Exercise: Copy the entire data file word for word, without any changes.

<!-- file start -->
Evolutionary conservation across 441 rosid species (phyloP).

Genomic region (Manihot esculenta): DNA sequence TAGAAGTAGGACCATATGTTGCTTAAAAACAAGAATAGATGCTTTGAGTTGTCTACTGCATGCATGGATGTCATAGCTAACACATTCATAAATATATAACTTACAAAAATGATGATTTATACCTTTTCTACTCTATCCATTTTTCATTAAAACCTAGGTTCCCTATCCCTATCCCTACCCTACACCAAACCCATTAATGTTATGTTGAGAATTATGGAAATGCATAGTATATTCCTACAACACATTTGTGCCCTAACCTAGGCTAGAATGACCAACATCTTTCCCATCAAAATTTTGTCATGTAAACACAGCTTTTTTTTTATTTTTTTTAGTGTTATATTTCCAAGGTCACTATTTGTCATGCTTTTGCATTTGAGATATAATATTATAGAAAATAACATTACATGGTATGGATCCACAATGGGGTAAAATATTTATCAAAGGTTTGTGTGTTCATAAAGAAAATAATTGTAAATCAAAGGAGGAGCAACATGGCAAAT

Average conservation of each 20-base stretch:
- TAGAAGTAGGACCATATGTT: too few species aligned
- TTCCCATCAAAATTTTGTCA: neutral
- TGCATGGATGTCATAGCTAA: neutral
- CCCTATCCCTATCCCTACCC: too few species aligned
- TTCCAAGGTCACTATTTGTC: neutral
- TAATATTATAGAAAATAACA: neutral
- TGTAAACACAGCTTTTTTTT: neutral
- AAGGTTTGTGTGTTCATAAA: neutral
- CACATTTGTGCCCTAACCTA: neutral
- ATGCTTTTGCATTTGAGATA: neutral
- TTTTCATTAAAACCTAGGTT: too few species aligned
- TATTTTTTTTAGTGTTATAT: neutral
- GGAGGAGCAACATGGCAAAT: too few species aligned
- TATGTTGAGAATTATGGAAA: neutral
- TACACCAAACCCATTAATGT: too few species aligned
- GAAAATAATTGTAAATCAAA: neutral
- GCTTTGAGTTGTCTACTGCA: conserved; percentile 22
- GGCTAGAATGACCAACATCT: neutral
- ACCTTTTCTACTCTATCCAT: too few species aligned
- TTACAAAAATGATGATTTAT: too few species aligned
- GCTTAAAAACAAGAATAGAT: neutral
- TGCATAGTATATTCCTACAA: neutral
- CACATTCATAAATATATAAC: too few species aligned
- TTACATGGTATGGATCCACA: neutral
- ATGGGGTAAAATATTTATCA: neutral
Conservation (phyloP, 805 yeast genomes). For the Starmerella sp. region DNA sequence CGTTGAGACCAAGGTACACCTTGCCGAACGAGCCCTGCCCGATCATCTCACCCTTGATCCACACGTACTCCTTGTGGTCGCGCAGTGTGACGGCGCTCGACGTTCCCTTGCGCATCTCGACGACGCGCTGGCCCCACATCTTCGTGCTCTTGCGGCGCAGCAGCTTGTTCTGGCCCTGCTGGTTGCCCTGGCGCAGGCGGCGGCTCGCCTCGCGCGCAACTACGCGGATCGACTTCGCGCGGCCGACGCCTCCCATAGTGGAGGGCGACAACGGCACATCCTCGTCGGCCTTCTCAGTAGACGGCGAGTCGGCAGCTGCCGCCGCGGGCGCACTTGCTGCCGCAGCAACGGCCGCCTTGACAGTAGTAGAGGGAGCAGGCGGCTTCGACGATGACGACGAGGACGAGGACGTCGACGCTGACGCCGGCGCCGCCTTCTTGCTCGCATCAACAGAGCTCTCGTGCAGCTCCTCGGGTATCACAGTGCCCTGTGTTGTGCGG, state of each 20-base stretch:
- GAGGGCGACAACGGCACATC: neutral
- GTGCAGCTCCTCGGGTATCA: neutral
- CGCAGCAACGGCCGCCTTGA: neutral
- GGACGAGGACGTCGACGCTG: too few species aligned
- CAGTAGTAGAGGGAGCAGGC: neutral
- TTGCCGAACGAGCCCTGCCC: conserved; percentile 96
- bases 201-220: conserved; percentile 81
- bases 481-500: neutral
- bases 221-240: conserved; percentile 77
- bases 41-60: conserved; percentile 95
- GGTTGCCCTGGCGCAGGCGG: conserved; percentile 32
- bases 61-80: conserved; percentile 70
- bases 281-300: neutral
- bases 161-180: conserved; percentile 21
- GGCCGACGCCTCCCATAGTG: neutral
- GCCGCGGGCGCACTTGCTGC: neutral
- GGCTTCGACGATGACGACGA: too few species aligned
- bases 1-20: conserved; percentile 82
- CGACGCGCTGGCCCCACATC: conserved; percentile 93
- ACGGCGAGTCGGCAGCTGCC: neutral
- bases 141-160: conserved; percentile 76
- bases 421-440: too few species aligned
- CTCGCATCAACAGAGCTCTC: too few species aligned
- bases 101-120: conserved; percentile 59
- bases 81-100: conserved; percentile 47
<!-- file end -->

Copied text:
Evolutionary conservation across 441 rosid species (phyloP).

Genomic region (Manihot esculenta): DNA sequence TAGAAGTAGGACCATATGTTGCTTAAAAACAAGAATAGATGCTTTGAGTTGTCTACTGCATGCATGGATGTCATAGCTAACACATTCATAAATATATAACTTACAAAAATGATGATTTATACCTTTTCTACTCTATCCATTTTTCATTAAAACCTAGGTTCCCTATCCCTATCCCTACCCTACACCAAACCCATTAATGTTATGTTGAGAATTATGGAAATGCATAGTATATTCCTACAACACATTTGTGCCCTAACCTAGGCTAGAATGACCAACATCTTTCCCATCAAAATTTTGTCATGTAAACACAGCTTTTTTTTTATTTTTTTTAGTGTTATATTTCCAAGGTCACTATTTGTCATGCTTTTGCATTTGAGATATAATATTATAGAAAATAACATTACATGGTATGGATCCACAATGGGGTAAAATATTTATCAAAGGTTTGTGTGTTCATAAAGAAAATAATTGTAAATCAAAGGAGGAGCAACATGGCAAAT

Average conservation of each 20-base stretch:
- TAGAAGTAGGACCATATGTT: too few species aligned
- TTCCCATCAAAATTTTGTCA: neutral
- TGCATGGATGTCATAGCTAA: neutral
- CCCTATCCCTATCCCTACCC: too few species aligned
- TTCCAAGGTCACTATTTGTC: neutral
- TAATATTATAGAAAATAACA: neutral
- TGTAAACACAGCTTTTTTTT: neutral
- AAGGTTTGTGTGTTCATAAA: neutral
- CACATTTGTGCCCTAACCTA: neutral
- ATGCTTTTGCATTTGAGATA: neutral
- TTTTCATTAAAACCTAGGTT: too few species aligned
- TATTTTTTTTAGTGTTATAT: neutral
- GGAGGAGCAACATGGCAAAT: too few species aligned
- TATGTTGAGAATTATGGAAA: neutral
- TACACCAAACCCATTAATGT: too few species aligned
- GAAAATAATTGTAAATCAAA: neutral
- GCTTTGAGTTGTCTACTGCA: conserved; percentile 22
- GGCTAGAATGACCAACATCT: neutral
- ACCTTTTCTACTCTATCCAT: too few species aligned
- TTACAAAAATGATGATTTAT: too few species aligned
- GCTTAAAAACAAGAATAGAT: neutral
- TGCATAGTATATTCCTACAA: neutral
- CACATTCATAAATATATAAC: too few species aligned
- TTACATGGTATGGATCCACA: neutral
- ATGGGGTAAAATATTTATCA: neutral
Conservation (phyloP, 805 yeast genomes). For the Starmerella sp. region DNA sequence CGTTGAGACCAAGGTACACCTTGCCGAACGAGCCCTGCCCGATCATCTCACCCTTGATCCACACGTACTCCTTGTGGTCGCGCAGTGTGACGGCGCTCGACGTTCCCTTGCGCATCTCGACGACGCGCTGGCCCCACATCTTCGTGCTCTTGCGGCGCAGCAGCTTGTTCTGGCCCTGCTGGTTGCCCTGGCGCAGGCGGCGGCTCGCCTCGCGCGCAACTACGCGGATCGACTTCGCGCGGCCGACGCCTCCCATAGTGGAGGGCGACAACGGCACATCCTCGTCGGCCTTCTCAGTAGACGGCGAGTCGGCAGCTGCCGCCGCGGGCGCACTTGCTGCCGCAGCAACGGCCGCCTTGACAGTAGTAGAGGGAGCAGGCGGCTTCGACGATGACGACGAGGACGAGGACGTCGACGCTGACGCCGGCGCCGCCTTCTTGCTCGCATCAACAGAGCTCTCGTGCAGCTCCTCGGGTATCACAGTGCCCTGTGTTGTGCGG, state of each 20-base stretch:
- GAGGGCGACAACGGCACATC: neutral
- GTGCAGCTCCTCGGGTATCA: neutral
- CGCAGCAACGGCCGCCTTGA: neutral
- GGACGAGGACGTCGACGCTG: too few species aligned
- CAGTAGTAGAGGGAGCAGGC: neutral
- TTGCCGAACGAGCCCTGCCC: conserved; percentile 96
- bases 201-220: conserved; percentile 81
- bases 481-500: neutral
- bases 221-240: conserved; percentile 77
- bases 41-60: conserved; percentile 95
- GGTTGCCCTGGCGCAGGCGG: conserved; percentile 32
- bases 61-80: conserved; percentile 70
- bases 281-300: neutral
- bases 161-180: conserved; percentile 21
- GGCCGACGCCTCCCATAGTG: neutral
- GCCGCGGGCGCACTTGCTGC: neutral
- GGCTTCGACGATGACGACGA: too few species aligned
- bases 1-20: conserved; percentile 82
- CGACGCGCTGGCCCCACATC: conserved; percentile 93
- ACGGCGAGTCGGCAGCTGCC: neutral
- bases 141-160: conserved; percentile 76
- bases 421-440: too few species aligned
- CTCGCATCAACAGAGCTCTC: too few species aligned
- bases 101-120: conserved; percentile 59
- bases 81-100: conserved; percentile 47